Seven-day NHS plan puts weekday surgeries at risk, warns top GP

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Powered by Guardian.co.ukThis article titled “Seven-day NHS plan puts weekday surgeries at risk, warns top GP” was written by Denis Campbell Health policy editor, for The Guardian on Sunday 1st January 2017 20.00 UTC

Britain’s top GP has said surgeries will have to stop seeing patients during the week unless ministers abandon their drive to guarantee access to family doctors at weekends.

Dr Helen Stokes-Lampard condemned the policy, a key Conservative pledge, as unrealistic and said it was ignoring the lack of demand among patients to see GPs at weekends and a serious shortage of family doctors.

The government has promised to ensure that people in every part of England will be able to see a GP from 8am to 8pm every day of the week by 2020 as a key element of its push to create a “truly seven-day NHS” by the end of the current parliament.

“It’s unrealistic in the current climate. We haven’t got the people, we haven’t got the resources. If you give people access on a Sunday afternoon they’re not going to have access on a Tuesday morning. They can’t have it all”, the chair of the Royal College of GPs said in an interview.

Calling for surgeries weekend opening to be restricted to Saturday mornings, Stokes-Lampard said: “We should be responding to what is needed in an area, and balance that realistically by what can be provided safely. Because quite frankly if you open on a Sunday afternoon but you’re closed on a Tuesday morning, who’s going to benefit?.

There is so little demand from patients to see a GP on Sundays that plans to compel at least one surgery in each area to open on that day by 2020 should be dropped, she said. Nor do many people want to attend a surgery on a Saturday afternoon, she added.

David Cameron pledged access to GPs from 8am to 8pm seven days a week at the Conservative party conference in 2014, and established a £50m “challenge fund” to deliver it. Some surgeries that have begun opening at weekends, however, have scrapped their experiment because of the small numbers of patients seeking appointments on Saturdays and Sundays.

The chair of the Royal College of GPs, Dr Helen Stokes-Lampard
The chair of the Royal College of GPs, Dr Helen Stokes-Lampard. Photograph: Andy Hall for the Observer

A relentless rise in the need for care is prompting more GPs to retire early or move abroad, leaving the profession facing a growing workforce crisis and patients facing long waits for appointments, Stokes-Lampard said. As a result “we’re layered too thin at the moment, we’re spread too thin. We can’t sustain a good five-day service at the moment, a seven-day service is unrealistic. If we can’t provide eight to six Monday to Friday because we’re stretched to breaking point, we’re certainly not going to be able to provide seven days a week.”

She said general practice was “closer to the edge than it has ever been in living memory”, and cast serious doubt on ministers being able to fulfil another key NHS pledge – to increase the number of GPs in England by 5,000 by 2020 compared with 2015. It will be very hard to deliver that number without many GPs coming from overseas or former doctors being persuaded back into work, she said.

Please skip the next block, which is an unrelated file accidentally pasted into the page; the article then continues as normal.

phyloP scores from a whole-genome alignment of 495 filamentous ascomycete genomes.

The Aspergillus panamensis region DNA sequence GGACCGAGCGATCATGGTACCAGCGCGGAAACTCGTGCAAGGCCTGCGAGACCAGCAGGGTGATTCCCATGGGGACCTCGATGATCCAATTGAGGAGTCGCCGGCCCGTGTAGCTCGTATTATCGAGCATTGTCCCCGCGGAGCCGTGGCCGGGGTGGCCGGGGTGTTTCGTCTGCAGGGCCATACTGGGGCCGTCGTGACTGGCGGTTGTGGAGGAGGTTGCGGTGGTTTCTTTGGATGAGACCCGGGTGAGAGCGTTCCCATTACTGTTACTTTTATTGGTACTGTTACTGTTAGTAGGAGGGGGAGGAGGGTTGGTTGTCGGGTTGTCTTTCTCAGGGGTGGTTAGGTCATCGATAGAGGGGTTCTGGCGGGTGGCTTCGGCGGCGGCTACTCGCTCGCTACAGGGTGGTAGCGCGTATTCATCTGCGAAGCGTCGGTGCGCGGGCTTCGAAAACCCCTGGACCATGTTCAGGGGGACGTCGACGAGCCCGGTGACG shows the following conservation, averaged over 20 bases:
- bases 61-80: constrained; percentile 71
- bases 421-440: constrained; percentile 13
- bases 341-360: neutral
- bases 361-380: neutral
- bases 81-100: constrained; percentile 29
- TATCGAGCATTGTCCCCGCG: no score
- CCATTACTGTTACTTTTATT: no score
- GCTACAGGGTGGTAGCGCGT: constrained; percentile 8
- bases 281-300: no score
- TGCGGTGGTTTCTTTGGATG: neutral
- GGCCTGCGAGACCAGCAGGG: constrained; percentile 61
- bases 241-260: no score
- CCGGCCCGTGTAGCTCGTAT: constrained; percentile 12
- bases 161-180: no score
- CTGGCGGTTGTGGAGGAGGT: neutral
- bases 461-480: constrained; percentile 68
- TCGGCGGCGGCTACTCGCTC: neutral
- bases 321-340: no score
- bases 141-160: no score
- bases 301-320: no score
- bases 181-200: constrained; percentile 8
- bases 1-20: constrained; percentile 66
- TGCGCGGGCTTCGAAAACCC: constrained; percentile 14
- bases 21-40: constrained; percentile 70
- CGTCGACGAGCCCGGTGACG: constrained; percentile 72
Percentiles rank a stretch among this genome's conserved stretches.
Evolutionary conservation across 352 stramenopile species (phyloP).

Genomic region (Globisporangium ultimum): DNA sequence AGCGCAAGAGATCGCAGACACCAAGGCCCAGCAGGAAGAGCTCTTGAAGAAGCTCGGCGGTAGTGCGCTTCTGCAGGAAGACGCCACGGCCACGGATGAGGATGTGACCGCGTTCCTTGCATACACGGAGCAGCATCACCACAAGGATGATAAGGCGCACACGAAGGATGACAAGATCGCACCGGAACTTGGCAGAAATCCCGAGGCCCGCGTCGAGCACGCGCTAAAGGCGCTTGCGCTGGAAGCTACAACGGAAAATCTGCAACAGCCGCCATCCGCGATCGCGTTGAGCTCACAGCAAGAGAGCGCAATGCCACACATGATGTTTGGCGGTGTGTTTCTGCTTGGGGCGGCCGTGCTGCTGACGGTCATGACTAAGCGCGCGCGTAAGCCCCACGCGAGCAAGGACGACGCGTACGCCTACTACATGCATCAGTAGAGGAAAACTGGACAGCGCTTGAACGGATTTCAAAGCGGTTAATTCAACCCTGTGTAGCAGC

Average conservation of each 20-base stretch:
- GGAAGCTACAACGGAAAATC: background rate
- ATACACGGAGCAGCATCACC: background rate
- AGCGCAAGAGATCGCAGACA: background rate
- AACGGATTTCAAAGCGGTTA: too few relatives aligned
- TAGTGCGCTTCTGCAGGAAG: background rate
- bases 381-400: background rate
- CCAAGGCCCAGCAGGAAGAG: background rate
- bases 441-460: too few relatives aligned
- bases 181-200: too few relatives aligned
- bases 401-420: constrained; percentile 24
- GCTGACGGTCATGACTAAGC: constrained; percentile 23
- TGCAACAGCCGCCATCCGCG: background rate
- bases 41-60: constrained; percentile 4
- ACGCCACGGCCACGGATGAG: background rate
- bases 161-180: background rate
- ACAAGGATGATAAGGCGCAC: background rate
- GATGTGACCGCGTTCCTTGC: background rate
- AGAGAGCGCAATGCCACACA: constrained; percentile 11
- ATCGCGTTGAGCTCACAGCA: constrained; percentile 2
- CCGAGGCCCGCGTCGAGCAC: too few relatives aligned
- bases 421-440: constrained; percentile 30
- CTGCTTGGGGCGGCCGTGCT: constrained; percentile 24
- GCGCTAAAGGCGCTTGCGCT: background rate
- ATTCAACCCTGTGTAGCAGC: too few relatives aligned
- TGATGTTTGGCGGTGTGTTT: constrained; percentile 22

The Liberal Democrat MP Norman Lamb, who was a coalition health minister until May 2015, denounced the pledge of access to GPs all day and every day as a “superficially attractive gimmick”.

“This target is driven by seductive headlines, not sound policy. It will distort priorities and resources away from action which could make a real difference to people’s lives, such as ensuring that people have both their physical and mental health needs effectively met in primary care,” he said.

“No one believes that there will be sufficient resources to deliver this plan. The risk is that it will leave dangerous gaps in provision during the week.

“Pursuing superficially attractive gimmicks like this amounts to a smokescreen for the dire threat the NHS and care system now faces as it is starved of the resources it needs to provide effective, prompt and safe care.”

The shadow health secretary, Jonathan Ashworth, said: “These serious doubts about a flagship government pledge will raise widespread concerns. It’s yet another warning about the scale of the underfunding and understaffing now impacting our NHS.

“In her six months as prime minister Theresa May has shown no regard for the state of the NHS, so it’s no surprise it now looks like her own manifesto commitments will be broken.

“But in 2017 the government simply must not carry on ignoring the warnings. Instead they need to come forward with a genuine plan to give the NHS and social care the resources they need to deliver the very best care every patient deserves.”

The Department of Health insisted the government would achieve its ambition of seven-day opening, and that the policy was popular. “This is a common sense reform with wide public support, and one we will deliver”, a spokeswoman said.

“People don’t just get ill Monday to Friday, nine to five, and 18 million patients now have weekend and extended access to a GP, which has already shown evidence of relieving pressure on other parts of the NHS.

“To deliver our pledge, we are putting an extra £2.4bn into GP services, which will help expand the workforce.”

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